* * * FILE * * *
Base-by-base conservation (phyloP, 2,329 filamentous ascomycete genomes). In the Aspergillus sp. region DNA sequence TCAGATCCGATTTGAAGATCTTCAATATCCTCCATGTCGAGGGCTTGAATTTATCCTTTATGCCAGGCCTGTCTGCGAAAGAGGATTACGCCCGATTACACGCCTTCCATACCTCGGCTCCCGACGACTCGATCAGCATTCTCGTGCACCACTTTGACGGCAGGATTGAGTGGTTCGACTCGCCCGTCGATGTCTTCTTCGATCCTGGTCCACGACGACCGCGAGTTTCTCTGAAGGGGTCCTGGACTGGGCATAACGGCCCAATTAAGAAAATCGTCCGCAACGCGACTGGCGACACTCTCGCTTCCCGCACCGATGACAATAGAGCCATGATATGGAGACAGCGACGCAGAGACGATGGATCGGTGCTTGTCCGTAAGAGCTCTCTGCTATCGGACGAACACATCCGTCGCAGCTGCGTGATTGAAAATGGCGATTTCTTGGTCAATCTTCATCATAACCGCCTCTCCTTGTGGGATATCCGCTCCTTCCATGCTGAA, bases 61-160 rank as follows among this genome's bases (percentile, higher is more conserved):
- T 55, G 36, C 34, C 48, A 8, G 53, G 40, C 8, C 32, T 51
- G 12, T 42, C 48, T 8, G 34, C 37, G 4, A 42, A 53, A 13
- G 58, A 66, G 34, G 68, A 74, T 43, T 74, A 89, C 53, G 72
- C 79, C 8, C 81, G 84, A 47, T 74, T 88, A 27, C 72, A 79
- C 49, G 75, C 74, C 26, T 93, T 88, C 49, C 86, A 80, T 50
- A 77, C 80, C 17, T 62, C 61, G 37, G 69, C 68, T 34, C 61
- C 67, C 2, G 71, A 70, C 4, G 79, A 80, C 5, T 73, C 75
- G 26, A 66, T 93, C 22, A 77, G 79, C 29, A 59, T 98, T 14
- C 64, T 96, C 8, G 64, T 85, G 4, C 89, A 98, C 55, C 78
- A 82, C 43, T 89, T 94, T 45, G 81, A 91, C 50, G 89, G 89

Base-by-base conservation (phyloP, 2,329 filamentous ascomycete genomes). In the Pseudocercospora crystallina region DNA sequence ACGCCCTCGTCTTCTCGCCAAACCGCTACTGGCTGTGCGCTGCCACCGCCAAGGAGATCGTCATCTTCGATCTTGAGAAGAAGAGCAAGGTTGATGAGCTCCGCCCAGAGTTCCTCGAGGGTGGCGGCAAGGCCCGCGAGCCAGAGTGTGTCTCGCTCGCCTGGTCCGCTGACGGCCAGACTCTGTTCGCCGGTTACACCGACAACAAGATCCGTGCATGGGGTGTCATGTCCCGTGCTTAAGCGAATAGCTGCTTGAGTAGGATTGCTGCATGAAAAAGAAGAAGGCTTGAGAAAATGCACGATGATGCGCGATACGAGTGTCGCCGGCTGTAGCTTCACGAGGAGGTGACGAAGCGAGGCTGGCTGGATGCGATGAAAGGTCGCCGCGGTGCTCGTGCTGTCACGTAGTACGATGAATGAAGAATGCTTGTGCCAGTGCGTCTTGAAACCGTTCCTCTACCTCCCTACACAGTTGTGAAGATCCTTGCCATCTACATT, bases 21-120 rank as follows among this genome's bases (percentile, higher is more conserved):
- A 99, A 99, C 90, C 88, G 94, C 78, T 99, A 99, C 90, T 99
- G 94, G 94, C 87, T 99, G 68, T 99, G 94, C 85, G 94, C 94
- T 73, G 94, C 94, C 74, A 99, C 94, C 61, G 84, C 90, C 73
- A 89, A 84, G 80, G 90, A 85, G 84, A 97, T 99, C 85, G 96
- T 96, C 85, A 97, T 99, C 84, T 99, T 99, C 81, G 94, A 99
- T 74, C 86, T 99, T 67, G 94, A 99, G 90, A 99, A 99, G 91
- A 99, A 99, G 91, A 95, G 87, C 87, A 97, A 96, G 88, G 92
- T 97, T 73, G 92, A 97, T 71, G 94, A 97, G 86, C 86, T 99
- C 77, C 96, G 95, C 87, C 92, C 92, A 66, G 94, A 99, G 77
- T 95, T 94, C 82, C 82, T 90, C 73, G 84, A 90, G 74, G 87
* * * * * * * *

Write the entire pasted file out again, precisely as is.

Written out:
Base-by-base conservation (phyloP, 2,329 filamentous ascomycete genomes). In the Aspergillus sp. region DNA sequence TCAGATCCGATTTGAAGATCTTCAATATCCTCCATGTCGAGGGCTTGAATTTATCCTTTATGCCAGGCCTGTCTGCGAAAGAGGATTACGCCCGATTACACGCCTTCCATACCTCGGCTCCCGACGACTCGATCAGCATTCTCGTGCACCACTTTGACGGCAGGATTGAGTGGTTCGACTCGCCCGTCGATGTCTTCTTCGATCCTGGTCCACGACGACCGCGAGTTTCTCTGAAGGGGTCCTGGACTGGGCATAACGGCCCAATTAAGAAAATCGTCCGCAACGCGACTGGCGACACTCTCGCTTCCCGCACCGATGACAATAGAGCCATGATATGGAGACAGCGACGCAGAGACGATGGATCGGTGCTTGTCCGTAAGAGCTCTCTGCTATCGGACGAACACATCCGTCGCAGCTGCGTGATTGAAAATGGCGATTTCTTGGTCAATCTTCATCATAACCGCCTCTCCTTGTGGGATATCCGCTCCTTCCATGCTGAA, bases 61-160 rank as follows among this genome's bases (percentile, higher is more conserved):
- T 55, G 36, C 34, C 48, A 8, G 53, G 40, C 8, C 32, T 51
- G 12, T 42, C 48, T 8, G 34, C 37, G 4, A 42, A 53, A 13
- G 58, A 66, G 34, G 68, A 74, T 43, T 74, A 89, C 53, G 72
- C 79, C 8, C 81, G 84, A 47, T 74, T 88, A 27, C 72, A 79
- C 49, G 75, C 74, C 26, T 93, T 88, C 49, C 86, A 80, T 50
- A 77, C 80, C 17, T 62, C 61, G 37, G 69, C 68, T 34, C 61
- C 67, C 2, G 71, A 70, C 4, G 79, A 80, C 5, T 73, C 75
- G 26, A 66, T 93, C 22, A 77, G 79, C 29, A 59, T 98, T 14
- C 64, T 96, C 8, G 64, T 85, G 4, C 89, A 98, C 55, C 78
- A 82, C 43, T 89, T 94, T 45, G 81, A 91, C 50, G 89, G 89

Base-by-base conservation (phyloP, 2,329 filamentous ascomycete genomes). In the Pseudocercospora crystallina region DNA sequence ACGCCCTCGTCTTCTCGCCAAACCGCTACTGGCTGTGCGCTGCCACCGCCAAGGAGATCGTCATCTTCGATCTTGAGAAGAAGAGCAAGGTTGATGAGCTCCGCCCAGAGTTCCTCGAGGGTGGCGGCAAGGCCCGCGAGCCAGAGTGTGTCTCGCTCGCCTGGTCCGCTGACGGCCAGACTCTGTTCGCCGGTTACACCGACAACAAGATCCGTGCATGGGGTGTCATGTCCCGTGCTTAAGCGAATAGCTGCTTGAGTAGGATTGCTGCATGAAAAAGAAGAAGGCTTGAGAAAATGCACGATGATGCGCGATACGAGTGTCGCCGGCTGTAGCTTCACGAGGAGGTGACGAAGCGAGGCTGGCTGGATGCGATGAAAGGTCGCCGCGGTGCTCGTGCTGTCACGTAGTACGATGAATGAAGAATGCTTGTGCCAGTGCGTCTTGAAACCGTTCCTCTACCTCCCTACACAGTTGTGAAGATCCTTGCCATCTACATT, bases 21-120 rank as follows among this genome's bases (percentile, higher is more conserved):
- A 99, A 99, C 90, C 88, G 94, C 78, T 99, A 99, C 90, T 99
- G 94, G 94, C 87, T 99, G 68, T 99, G 94, C 85, G 94, C 94
- T 73, G 94, C 94, C 74, A 99, C 94, C 61, G 84, C 90, C 73
- A 89, A 84, G 80, G 90, A 85, G 84, A 97, T 99, C 85, G 96
- T 96, C 85, A 97, T 99, C 84, T 99, T 99, C 81, G 94, A 99
- T 74, C 86, T 99, T 67, G 94, A 99, G 90, A 99, A 99, G 91
- A 99, A 99, G 91, A 95, G 87, C 87, A 97, A 96, G 88, G 92
- T 97, T 73, G 92, A 97, T 71, G 94, A 97, G 86, C 86, T 99
- C 77, C 96, G 95, C 87, C 92, C 92, A 66, G 94, A 99, G 77
- T 95, T 94, C 82, C 82, T 90, C 73, G 84, A 90, G 74, G 87